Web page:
March 17, 2008
HAPPY BIRTHDAY BIG HENRY!!!
It sounded like home last night with the wind whipping itself into a frenzy outside our cabaña.
Today should have been the rest day as I was feeling pretty sick and could have used that 3-hour nap Anders took yesterday. Anders entertained himself (and me) by mimicking me throwing up. Me into the toilet, and Anders right next to me making funny noises into the bidet. He thought it was hysterical and kept smiling at me like we were playing a funny game. It was pretty amusing.
We headed south and east to Parque Nacional Los Alerces. The paved, shorter road was closed for construction so we took the lengthier, (mostly) dirt road. It took longer than I expected to get thereeven without the route changeso we stopped at the first place we got to with a baño and a trail, which was Puerto Limonao on Lago Futalaufquen.
Mostly we hung out by the lake and played with rocks. Then we took a short walk down the Sendero Puerto Limonao through the forest and along the lakeshore. I couldnt stomach (literally) hauling Anders around in the backpack, so we only walked as far as he wanted to walk.
Los Alerces contains a system of deep blue lakesturquoise along the shorelineconnected by rushing rivers. It all ultimately drains to the Pacific Ocean, which surprised me since it is on the east side of the Andes. The mountain ranges surrounding the lakes are covered by trees in the genus Nothofagus (coihue, ñire, and lenga) and cypresses. To the east the transition forests of maitén and ciprés lead down to the Patagonian Plateau.
The tree the park is named after, the alerce (Fitzroya cupressoides), is a relative of the sequoia found in California. These trees are the oldest living things in Argentina and the third oldest in the world. (Extra credit for anyone who can tell me what the two oldest things are maybe the bristlecone pine?) It grows only in the Patagonian Andes in wet or flooded soils near bodies of water. This hearty giant thrives in thin, poor soils and can reach heights of 70 meters (230 feet) and live for 4,000 years.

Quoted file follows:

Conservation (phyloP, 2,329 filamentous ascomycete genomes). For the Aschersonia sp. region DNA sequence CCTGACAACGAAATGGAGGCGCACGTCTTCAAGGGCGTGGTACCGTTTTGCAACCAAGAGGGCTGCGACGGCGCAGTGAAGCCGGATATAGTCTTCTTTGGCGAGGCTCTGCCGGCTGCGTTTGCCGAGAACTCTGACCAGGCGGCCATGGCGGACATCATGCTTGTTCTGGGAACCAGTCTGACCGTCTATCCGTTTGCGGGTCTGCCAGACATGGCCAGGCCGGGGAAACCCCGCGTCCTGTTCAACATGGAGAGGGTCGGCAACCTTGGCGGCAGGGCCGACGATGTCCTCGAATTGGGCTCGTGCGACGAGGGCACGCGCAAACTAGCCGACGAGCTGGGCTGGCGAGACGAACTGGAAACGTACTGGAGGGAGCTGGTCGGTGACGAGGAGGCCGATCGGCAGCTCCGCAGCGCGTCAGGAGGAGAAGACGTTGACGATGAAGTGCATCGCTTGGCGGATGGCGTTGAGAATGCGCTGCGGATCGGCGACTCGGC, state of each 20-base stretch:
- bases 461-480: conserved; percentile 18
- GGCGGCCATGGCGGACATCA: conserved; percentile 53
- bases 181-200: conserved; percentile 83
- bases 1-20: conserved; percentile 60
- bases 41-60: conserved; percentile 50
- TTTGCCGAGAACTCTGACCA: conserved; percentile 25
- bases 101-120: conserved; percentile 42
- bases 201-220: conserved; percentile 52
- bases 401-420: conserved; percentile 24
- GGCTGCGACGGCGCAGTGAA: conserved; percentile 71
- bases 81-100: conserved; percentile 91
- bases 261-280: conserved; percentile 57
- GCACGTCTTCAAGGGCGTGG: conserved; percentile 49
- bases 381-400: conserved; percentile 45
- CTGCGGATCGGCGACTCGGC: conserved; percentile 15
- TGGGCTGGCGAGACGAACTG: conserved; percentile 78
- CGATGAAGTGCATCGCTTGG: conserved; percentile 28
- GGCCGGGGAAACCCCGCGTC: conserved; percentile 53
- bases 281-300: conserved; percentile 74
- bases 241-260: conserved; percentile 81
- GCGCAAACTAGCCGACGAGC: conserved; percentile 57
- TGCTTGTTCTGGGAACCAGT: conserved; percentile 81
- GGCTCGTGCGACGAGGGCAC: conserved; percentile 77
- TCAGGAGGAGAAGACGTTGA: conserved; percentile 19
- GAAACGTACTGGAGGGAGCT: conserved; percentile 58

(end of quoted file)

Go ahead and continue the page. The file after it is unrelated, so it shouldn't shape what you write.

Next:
We didnt get into the area of the park where the alerces grow, but I hope we can visit them on our way north in a few days. It is a long way on a dirt road, which Anders may or may not tolerate. Plus, I need to find a place to stay in El Bolson, since driving to Bariloche would be too far, and without the wifi connection (or a phone and the ability to understand Castillano over the phone) its tough. I guess we could wing it. Without Anders Id do that in a second.
After leaving Puerto Limonao we drove back towards the park entrance, but stopped at Sendero Pinturas Rupestres. This very short trail leads to pictographs painted by the ancestors of the Tehuelche and Machupe peoples who inhabited the region before the Spaniards arrived. The Campaña del Desierto (an Argentine military campaign from1879-1883) pretty much destroyed the native Patagonians. Some Mapuche families still live near the park, and in other parts of Patagonia, but there arent many left.
The red and orange pictographs decorate a sheer rock wall and are fairly faded, but still visible. The concentric circles, crosses, rectangles, labyrinths and schematic human figures (that look like hour glasses), are similar to those found in northwest Patagonia.
We continued up the trail past lupines with dried seed pods and made a short climb up a steep hill to a rocky outcrop where we could view the Río Desaguadero Valley, Lago Limonao and the Andes. The Park Services supposes this viewpoint was used by the folks who painted the pictographs to keep and eye on their territory. The view certainly was spectacular.
Now to bed and hopefully to wake to a healthful tomorrow!
🙄 This just in from my friend Chris. “That looks like a Buff-necked Ibis (Theristicus caudatus)! Either that or a Black-faced Ibis (Theristicus melanopis), I can’t tell from just the one photo.”